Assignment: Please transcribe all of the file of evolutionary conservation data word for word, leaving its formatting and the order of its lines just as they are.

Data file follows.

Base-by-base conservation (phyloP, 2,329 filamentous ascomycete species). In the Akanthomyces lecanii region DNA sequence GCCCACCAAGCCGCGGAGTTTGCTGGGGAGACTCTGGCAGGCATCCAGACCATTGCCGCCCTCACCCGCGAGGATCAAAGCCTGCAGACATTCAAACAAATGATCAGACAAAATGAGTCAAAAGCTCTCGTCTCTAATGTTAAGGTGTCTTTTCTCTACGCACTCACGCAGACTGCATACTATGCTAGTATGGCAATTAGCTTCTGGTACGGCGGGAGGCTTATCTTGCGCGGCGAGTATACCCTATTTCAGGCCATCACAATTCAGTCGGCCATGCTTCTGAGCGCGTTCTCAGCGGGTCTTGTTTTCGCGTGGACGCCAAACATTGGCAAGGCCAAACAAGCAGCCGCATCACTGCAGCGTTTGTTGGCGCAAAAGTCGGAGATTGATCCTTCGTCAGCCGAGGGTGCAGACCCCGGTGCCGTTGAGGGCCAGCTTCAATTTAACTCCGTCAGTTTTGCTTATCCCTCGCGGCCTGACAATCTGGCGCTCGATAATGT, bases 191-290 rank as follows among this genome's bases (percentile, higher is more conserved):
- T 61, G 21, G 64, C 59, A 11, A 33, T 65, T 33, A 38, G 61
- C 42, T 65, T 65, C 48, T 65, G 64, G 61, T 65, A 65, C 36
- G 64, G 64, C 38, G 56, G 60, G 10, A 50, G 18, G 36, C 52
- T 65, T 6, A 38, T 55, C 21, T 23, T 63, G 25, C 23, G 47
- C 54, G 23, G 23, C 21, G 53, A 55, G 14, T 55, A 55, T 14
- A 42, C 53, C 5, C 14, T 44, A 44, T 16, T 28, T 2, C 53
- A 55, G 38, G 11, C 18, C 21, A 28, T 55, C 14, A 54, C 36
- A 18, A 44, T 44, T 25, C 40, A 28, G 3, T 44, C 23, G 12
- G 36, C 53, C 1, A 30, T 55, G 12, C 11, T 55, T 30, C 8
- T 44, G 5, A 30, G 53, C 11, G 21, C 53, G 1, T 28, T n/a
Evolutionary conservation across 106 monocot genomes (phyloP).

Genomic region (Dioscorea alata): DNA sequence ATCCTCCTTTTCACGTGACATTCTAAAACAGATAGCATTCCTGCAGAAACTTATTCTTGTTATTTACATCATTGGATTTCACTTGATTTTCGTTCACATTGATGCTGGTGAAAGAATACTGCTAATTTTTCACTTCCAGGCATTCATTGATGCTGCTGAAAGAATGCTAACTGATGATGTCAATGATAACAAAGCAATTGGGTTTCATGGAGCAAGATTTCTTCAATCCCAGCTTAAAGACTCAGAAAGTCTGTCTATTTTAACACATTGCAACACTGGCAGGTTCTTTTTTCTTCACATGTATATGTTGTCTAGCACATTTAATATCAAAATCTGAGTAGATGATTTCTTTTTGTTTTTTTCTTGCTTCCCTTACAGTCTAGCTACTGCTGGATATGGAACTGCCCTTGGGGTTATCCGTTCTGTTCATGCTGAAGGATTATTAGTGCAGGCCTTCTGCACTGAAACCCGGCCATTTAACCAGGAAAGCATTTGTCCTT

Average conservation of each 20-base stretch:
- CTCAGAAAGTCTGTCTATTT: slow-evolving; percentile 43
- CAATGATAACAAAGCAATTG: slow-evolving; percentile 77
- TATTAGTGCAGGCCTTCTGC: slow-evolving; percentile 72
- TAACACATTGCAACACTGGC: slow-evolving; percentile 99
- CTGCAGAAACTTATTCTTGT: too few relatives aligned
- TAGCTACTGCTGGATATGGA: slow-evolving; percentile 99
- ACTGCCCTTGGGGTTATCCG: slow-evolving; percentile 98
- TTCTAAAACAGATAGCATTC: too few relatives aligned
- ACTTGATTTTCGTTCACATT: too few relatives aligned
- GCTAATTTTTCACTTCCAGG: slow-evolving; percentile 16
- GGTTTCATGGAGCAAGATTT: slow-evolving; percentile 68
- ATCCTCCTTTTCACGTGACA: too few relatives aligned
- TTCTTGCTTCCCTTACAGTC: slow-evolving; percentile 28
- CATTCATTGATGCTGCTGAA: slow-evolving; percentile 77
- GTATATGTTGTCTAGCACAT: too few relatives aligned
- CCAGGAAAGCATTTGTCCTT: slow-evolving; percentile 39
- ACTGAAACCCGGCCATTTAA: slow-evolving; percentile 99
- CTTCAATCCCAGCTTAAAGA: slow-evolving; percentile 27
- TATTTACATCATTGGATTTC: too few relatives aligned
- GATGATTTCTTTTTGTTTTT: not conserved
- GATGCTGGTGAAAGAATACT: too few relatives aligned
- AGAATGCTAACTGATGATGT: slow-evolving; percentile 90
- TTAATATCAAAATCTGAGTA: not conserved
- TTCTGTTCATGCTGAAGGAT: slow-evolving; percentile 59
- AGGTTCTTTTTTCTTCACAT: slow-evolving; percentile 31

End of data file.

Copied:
Base-by-base conservation (phyloP, 2,329 filamentous ascomycete species). In the Akanthomyces lecanii region DNA sequence GCCCACCAAGCCGCGGAGTTTGCTGGGGAGACTCTGGCAGGCATCCAGACCATTGCCGCCCTCACCCGCGAGGATCAAAGCCTGCAGACATTCAAACAAATGATCAGACAAAATGAGTCAAAAGCTCTCGTCTCTAATGTTAAGGTGTCTTTTCTCTACGCACTCACGCAGACTGCATACTATGCTAGTATGGCAATTAGCTTCTGGTACGGCGGGAGGCTTATCTTGCGCGGCGAGTATACCCTATTTCAGGCCATCACAATTCAGTCGGCCATGCTTCTGAGCGCGTTCTCAGCGGGTCTTGTTTTCGCGTGGACGCCAAACATTGGCAAGGCCAAACAAGCAGCCGCATCACTGCAGCGTTTGTTGGCGCAAAAGTCGGAGATTGATCCTTCGTCAGCCGAGGGTGCAGACCCCGGTGCCGTTGAGGGCCAGCTTCAATTTAACTCCGTCAGTTTTGCTTATCCCTCGCGGCCTGACAATCTGGCGCTCGATAATGT, bases 191-290 rank as follows among this genome's bases (percentile, higher is more conserved):
- T 61, G 21, G 64, C 59, A 11, A 33, T 65, T 33, A 38, G 61
- C 42, T 65, T 65, C 48, T 65, G 64, G 61, T 65, A 65, C 36
- G 64, G 64, C 38, G 56, G 60, G 10, A 50, G 18, G 36, C 52
- T 65, T 6, A 38, T 55, C 21, T 23, T 63, G 25, C 23, G 47
- C 54, G 23, G 23, C 21, G 53, A 55, G 14, T 55, A 55, T 14
- A 42, C 53, C 5, C 14, T 44, A 44, T 16, T 28, T 2, C 53
- A 55, G 38, G 11, C 18, C 21, A 28, T 55, C 14, A 54, C 36
- A 18, A 44, T 44, T 25, C 40, A 28, G 3, T 44, C 23, G 12
- G 36, C 53, C 1, A 30, T 55, G 12, C 11, T 55, T 30, C 8
- T 44, G 5, A 30, G 53, C 11, G 21, C 53, G 1, T 28, T n/a
Evolutionary conservation across 106 monocot genomes (phyloP).

Genomic region (Dioscorea alata): DNA sequence ATCCTCCTTTTCACGTGACATTCTAAAACAGATAGCATTCCTGCAGAAACTTATTCTTGTTATTTACATCATTGGATTTCACTTGATTTTCGTTCACATTGATGCTGGTGAAAGAATACTGCTAATTTTTCACTTCCAGGCATTCATTGATGCTGCTGAAAGAATGCTAACTGATGATGTCAATGATAACAAAGCAATTGGGTTTCATGGAGCAAGATTTCTTCAATCCCAGCTTAAAGACTCAGAAAGTCTGTCTATTTTAACACATTGCAACACTGGCAGGTTCTTTTTTCTTCACATGTATATGTTGTCTAGCACATTTAATATCAAAATCTGAGTAGATGATTTCTTTTTGTTTTTTTCTTGCTTCCCTTACAGTCTAGCTACTGCTGGATATGGAACTGCCCTTGGGGTTATCCGTTCTGTTCATGCTGAAGGATTATTAGTGCAGGCCTTCTGCACTGAAACCCGGCCATTTAACCAGGAAAGCATTTGTCCTT

Average conservation of each 20-base stretch:
- CTCAGAAAGTCTGTCTATTT: slow-evolving; percentile 43
- CAATGATAACAAAGCAATTG: slow-evolving; percentile 77
- TATTAGTGCAGGCCTTCTGC: slow-evolving; percentile 72
- TAACACATTGCAACACTGGC: slow-evolving; percentile 99
- CTGCAGAAACTTATTCTTGT: too few relatives aligned
- TAGCTACTGCTGGATATGGA: slow-evolving; percentile 99
- ACTGCCCTTGGGGTTATCCG: slow-evolving; percentile 98
- TTCTAAAACAGATAGCATTC: too few relatives aligned
- ACTTGATTTTCGTTCACATT: too few relatives aligned
- GCTAATTTTTCACTTCCAGG: slow-evolving; percentile 16
- GGTTTCATGGAGCAAGATTT: slow-evolving; percentile 68
- ATCCTCCTTTTCACGTGACA: too few relatives aligned
- TTCTTGCTTCCCTTACAGTC: slow-evolving; percentile 28
- CATTCATTGATGCTGCTGAA: slow-evolving; percentile 77
- GTATATGTTGTCTAGCACAT: too few relatives aligned
- CCAGGAAAGCATTTGTCCTT: slow-evolving; percentile 39
- ACTGAAACCCGGCCATTTAA: slow-evolving; percentile 99
- CTTCAATCCCAGCTTAAAGA: slow-evolving; percentile 27
- TATTTACATCATTGGATTTC: too few relatives aligned
- GATGATTTCTTTTTGTTTTT: not conserved
- GATGCTGGTGAAAGAATACT: too few relatives aligned
- AGAATGCTAACTGATGATGT: slow-evolving; percentile 90
- TTAATATCAAAATCTGAGTA: not conserved
- TTCTGTTCATGCTGAAGGAT: slow-evolving; percentile 59
- AGGTTCTTTTTTCTTCACAT: slow-evolving; percentile 31